The district court also granted a COA on the issues of whether Hendrix's trial counsel rendered ineffective assistance at the guilt and sentence stages.   Hendrix has abandoned his guilt stage ineffective assistance of counsel claims by failing to raise them in his brief to us.   See Fed. R.App. P. 28(a)(5), (9);  Access Now, Inc. v. Sw. Airlines Co., 385 F.3d 1324, 1330 (11th Cir.2004);  Adler v. Duval County Sch. Bd., 112 F.3d 1475, 1481 n. 12 (11th Cir.1997).   He has continued to raise his penalty stage ineffectiveness claims.

 The Florida trial court conducted an extensive evidentiary hearing on Hendrix's penalty stage ineffective assistance claims, and after hearing testimony from numerous witnesses, including trial counsel, issued an order thoroughly discussing the claims and denying them.  Hendrix III, 908 So.2d at 417-18.   In affirming, the Florida Supreme Court repeated and adopted the trial court's findings and discussion and added some of its own.  Id. at 420-23.

 It is, of course, clearly established by Supreme Court decisions that in a capital case “counsel has a duty to make reasonable investigations” into the existence of mitigating circumstances, “or to make a reasonable decision that makes particular investigations unnecessary.”  Wiggins v. Smith, 539 U.S. 510, 521, 123 S.Ct. 2527, 2535, 156 L.Ed.2d 471 (2003) (quoting Strickland v. Washington, 466 U.S. 668, 691, 104 S.Ct. 2052, 2066, 80 L.Ed.2d 674 (1984));  see also Williams v. Taylor, 529 U.S. 362, 395-96, 120 S.Ct. 1495, 1514-15, 146 L.Ed.2d 389 (2000).  “[S]trategic choices made after less than complete investigation are reasonable precisely to the extent that reasonable professional judgments support the limitations on investigation,” and “a particular decision not to investigate must be directly assessed for reasonableness in all the circumstances, applying a heavy measure of deference to counsel's judgments.”  Wiggins, 539 U.S. at 521-22, 123 S.Ct. at 2535 (quoting Strickland, 466 U.S. at 690-91, 104 S.Ct. at 2066).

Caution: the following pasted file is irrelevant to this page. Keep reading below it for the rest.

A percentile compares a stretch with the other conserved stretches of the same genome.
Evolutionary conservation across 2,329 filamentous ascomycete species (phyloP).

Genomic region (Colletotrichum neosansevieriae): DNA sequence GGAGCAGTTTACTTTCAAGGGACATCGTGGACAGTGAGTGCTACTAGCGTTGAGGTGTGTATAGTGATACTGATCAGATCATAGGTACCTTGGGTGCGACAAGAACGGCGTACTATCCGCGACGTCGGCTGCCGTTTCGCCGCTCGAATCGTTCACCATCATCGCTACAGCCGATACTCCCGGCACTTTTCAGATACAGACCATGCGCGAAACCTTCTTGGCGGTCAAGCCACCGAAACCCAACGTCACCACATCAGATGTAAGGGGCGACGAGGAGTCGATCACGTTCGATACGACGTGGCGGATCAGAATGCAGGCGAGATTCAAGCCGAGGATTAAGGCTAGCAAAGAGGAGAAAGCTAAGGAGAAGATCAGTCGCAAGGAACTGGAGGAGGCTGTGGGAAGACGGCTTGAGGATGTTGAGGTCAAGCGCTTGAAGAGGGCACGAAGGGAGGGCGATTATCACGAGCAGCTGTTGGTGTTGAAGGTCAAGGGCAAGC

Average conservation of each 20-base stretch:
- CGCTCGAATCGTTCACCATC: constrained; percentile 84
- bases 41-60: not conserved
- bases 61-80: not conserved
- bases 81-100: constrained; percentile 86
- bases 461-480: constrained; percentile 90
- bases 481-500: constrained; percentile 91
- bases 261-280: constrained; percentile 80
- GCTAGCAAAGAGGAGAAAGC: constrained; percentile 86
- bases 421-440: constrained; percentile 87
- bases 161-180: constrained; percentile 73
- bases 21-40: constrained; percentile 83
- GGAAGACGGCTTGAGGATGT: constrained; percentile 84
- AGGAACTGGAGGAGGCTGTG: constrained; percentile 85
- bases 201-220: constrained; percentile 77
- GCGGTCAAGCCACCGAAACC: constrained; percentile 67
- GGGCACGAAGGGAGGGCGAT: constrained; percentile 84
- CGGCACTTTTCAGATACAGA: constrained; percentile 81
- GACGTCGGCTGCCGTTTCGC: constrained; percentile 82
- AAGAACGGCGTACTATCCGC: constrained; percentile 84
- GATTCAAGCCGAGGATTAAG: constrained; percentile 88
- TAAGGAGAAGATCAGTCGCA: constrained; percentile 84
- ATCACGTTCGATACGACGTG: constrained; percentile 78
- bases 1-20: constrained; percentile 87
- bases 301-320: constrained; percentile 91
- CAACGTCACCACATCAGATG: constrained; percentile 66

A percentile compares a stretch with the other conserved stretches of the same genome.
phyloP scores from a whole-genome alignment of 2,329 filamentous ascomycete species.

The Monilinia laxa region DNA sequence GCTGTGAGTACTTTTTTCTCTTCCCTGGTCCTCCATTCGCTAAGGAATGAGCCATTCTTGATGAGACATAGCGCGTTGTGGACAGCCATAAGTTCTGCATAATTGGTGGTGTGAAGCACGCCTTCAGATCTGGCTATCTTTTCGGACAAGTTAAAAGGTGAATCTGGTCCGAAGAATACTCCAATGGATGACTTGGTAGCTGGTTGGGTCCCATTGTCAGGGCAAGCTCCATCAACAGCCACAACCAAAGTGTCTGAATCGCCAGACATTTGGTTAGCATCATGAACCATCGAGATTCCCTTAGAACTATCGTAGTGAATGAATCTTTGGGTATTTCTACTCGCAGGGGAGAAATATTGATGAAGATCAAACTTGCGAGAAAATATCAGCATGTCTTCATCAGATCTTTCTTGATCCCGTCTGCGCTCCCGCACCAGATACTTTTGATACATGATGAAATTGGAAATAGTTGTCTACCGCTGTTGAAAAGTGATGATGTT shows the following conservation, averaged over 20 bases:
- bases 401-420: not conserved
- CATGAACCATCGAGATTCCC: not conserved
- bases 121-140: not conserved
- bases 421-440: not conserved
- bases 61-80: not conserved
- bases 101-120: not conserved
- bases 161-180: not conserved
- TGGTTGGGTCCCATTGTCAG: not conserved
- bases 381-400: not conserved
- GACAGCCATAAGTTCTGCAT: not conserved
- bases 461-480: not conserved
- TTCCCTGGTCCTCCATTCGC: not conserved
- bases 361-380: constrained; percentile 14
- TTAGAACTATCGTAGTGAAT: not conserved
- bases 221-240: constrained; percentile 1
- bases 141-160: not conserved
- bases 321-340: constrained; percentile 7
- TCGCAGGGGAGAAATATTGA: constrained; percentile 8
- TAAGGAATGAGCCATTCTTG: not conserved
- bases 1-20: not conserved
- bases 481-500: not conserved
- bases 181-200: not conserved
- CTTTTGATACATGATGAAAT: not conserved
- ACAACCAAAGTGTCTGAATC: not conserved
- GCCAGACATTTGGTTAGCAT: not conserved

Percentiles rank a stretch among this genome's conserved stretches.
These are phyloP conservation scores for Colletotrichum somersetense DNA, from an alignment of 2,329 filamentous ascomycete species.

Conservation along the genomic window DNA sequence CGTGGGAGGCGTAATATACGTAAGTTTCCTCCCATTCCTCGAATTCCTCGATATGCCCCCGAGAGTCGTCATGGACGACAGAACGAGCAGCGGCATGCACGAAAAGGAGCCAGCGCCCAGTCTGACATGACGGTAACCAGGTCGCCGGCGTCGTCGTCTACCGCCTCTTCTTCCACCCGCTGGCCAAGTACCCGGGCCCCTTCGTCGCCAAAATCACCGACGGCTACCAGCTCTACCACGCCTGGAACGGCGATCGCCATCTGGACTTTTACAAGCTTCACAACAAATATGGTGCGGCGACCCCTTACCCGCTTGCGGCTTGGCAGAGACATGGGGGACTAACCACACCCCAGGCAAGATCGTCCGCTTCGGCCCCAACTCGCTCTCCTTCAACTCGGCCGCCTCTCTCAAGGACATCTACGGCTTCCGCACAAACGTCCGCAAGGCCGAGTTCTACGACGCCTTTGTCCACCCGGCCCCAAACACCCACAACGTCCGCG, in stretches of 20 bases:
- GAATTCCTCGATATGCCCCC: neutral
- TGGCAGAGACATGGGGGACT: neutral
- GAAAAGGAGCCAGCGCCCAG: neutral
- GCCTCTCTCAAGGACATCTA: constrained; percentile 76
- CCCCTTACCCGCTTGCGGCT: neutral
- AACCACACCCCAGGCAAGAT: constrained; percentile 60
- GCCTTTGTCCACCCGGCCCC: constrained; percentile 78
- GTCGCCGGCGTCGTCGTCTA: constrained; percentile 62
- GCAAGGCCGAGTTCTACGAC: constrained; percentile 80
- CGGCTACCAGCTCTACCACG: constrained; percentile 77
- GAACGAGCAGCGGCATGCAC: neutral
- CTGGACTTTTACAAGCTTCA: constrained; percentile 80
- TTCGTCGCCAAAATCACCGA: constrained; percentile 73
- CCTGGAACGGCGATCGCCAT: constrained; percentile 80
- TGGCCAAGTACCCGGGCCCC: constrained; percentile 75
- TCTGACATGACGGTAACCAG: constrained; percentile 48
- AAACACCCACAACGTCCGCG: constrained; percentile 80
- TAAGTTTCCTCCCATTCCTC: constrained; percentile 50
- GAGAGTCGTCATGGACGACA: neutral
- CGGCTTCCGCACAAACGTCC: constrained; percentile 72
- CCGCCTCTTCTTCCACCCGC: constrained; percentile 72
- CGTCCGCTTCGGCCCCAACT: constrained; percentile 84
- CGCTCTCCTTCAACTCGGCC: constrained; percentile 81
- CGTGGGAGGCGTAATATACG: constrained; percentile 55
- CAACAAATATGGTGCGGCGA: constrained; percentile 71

After carefully considering the evidence presented in the guilt and penalty stages of Hendrix's trial, and in his state collateral proceeding, the Florida Supreme Court decided that trial counsel's investigation and presentation of mitigating circumstances were reasonable.  Hendrix III, 908 So.2d at 420-23.   That decision is not an unreasonable application of Wiggins, Williams, or any other Supreme Court precedent.

We add a comment about an aspect of one of the ineffective assistance claims.   Hendrix produced at the state collateral proceeding mental health experts who testified that they would have appeared on his behalf at the penalty stage of Hendrix's trial.   The emergence of such witnesses is not at all unusual.   It happens a lot, and claims based on such witnesses are made seemingly without regard to the trial counsel's actual investigation and the basis for his strategic decisions.